Among the unexpected stories of 2023 was a renewed interest in all things extraterrestrial: from images of alien corpses, to retired high-ranking military officials claiming secret government programs launched to capture UFOs, to a strange encounter with Las Vegas police officers. The public interest in whether there's anything out there is as high as ever. But what would the existence of alien life mean for Christianity?
That's the question tackled in a new video, part of the What Would You Say? series, called "What Does the Bible Say About Aliens?"
Many people assume that if any evidence were to be discovered for extraterrestrial life, it would be devastating to the Christian worldview. However, according to my colleague, Shane Morris, that's not necessarily the case. In fact, according to Shane, "There's nothing in the Christian view of the world that excludes the possibility that God created life on other planets." In this video, Shane offers three things to keep in mind. First, that "despite the hype of science fiction and decades of searching, there is currently no evidence for life on other planets."
"[A]fter decades of looking and listening and exploring the heavens for that life, we've come up empty-handed. So much so, in fact, that physicists and astronomers have named the emptiness the Fermi Paradox, which refers to 'the discrepancy between the lack of conclusive evidence of advanced extraterrestrial life and the apparently high likelihood of its existence.' In other words, if life happens easily, 'Where is everybody?'
"[Peter] Ward and his co-author, Donald Brownlee, argue in 'Rare Earth' that life doesn't happen that easily, and assuming that it does is the real mistake. At least a dozen special conditions found on our planet are probably necessary for the existence of intelligent life, including a precise orbital distance from our star, heavy elements, liquid water, a moon, a magnetic field, not too much gravity, a nearby gas giant and having a star like our sun, which, as it turns out, is anything but 'ordinary.'"
Shane's second point is that "even if intelligent life were found elsewhere in the universe, it wouldn't necessarily present a problem for Christianity."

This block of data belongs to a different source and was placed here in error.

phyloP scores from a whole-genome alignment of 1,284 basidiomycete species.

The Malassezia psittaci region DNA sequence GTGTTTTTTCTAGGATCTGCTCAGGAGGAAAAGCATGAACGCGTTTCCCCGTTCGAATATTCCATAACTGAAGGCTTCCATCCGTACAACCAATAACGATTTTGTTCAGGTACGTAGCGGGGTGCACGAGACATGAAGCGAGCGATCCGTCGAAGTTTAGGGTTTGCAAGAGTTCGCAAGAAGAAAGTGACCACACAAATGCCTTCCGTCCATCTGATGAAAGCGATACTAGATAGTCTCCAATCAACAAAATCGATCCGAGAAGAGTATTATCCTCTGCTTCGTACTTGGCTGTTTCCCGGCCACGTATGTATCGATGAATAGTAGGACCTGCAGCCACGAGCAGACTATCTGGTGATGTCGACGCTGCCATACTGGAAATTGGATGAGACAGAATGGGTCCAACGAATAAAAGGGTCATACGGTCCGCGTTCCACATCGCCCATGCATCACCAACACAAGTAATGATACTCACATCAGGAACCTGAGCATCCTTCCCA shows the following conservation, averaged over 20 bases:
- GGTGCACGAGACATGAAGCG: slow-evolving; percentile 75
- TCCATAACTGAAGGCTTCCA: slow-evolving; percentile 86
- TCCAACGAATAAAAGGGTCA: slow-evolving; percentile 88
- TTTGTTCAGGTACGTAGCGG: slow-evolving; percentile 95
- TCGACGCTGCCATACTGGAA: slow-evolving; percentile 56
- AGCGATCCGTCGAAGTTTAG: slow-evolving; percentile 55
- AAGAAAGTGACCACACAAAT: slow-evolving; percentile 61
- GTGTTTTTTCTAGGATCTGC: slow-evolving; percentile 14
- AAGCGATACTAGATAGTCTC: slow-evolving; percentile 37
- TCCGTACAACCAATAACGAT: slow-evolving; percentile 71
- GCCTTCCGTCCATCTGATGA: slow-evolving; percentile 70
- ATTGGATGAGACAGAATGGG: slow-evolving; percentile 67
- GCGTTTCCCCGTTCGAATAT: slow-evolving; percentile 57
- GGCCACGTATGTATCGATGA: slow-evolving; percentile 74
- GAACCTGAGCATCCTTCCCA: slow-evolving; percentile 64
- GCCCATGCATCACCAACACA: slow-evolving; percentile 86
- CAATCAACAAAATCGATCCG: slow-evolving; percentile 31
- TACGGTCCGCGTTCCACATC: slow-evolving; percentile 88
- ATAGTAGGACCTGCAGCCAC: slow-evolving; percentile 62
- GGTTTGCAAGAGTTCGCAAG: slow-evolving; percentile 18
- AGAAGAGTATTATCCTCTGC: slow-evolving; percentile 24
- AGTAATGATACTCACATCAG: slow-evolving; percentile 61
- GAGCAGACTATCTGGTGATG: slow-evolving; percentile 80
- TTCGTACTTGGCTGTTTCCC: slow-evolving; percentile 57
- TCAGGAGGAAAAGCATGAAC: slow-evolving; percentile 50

"Before 'Star Trek' or 'Star Wars' existed, C.S. Lewis wrote his 'Space Trilogy.' In it, he famously imagined alien races that never fell into sin. And in a few essays, Lewis wrestled with whether the existence of real-life extraterrestrials would threaten Christianity. According to Lewis, the Bible never says God created the vast cosmos only for humans. ...
"For Lewis, intelligent aliens created and loved by God posed no problem, nor would they contradict the Bible. In the same essay, he cautioned that the Bible was not intended to satisfy our curiosity about such things but as an instruction manual for salvation. But he also warned that humans are in no position to tell God what he can and cannot do with his vast universe."
And finally, Shane states that "the Bible teaches that there are other beings in the universe, but they're not what materialists expect, and they do not always come in peace."
"Some biblical scholars, like the late Dr. Michael Heiser, have suggested that some alleged alien encounters may be the result of demonic activity and possession. After all, in 2 Corinthians 11:14 Paul warned that Satan disguises himself as an angel of light.
"This means that Christians need not believe every story of alien abductions or close encounters, but we need not immediately dismiss them as jokes or conspiracy theories. Christianity teaches that we are not alone in the universe, that it is full of intelligent entities, both good and evil, and that all were created by and remain under the power of God.
"The existence of extraterrestrial life is still speculation, but the Christian worldview has more room for mysteries than our secular, materialist age does. It offers a bigger, more thorough and more satisfying explanation for the universe.
That was Shane Morris answering the question, "What does the Bible say about aliens?"
To see the whole video and to share it with others, go to whatwouldyousay.org. Or you can look up the What Would You Say? channel on YouTube. Be sure to subscribe to be notified each time a new video is released.
From Breakpoint, Jan. 18, 2024; reprinted by permission of the Colson Center, breakpoint.org.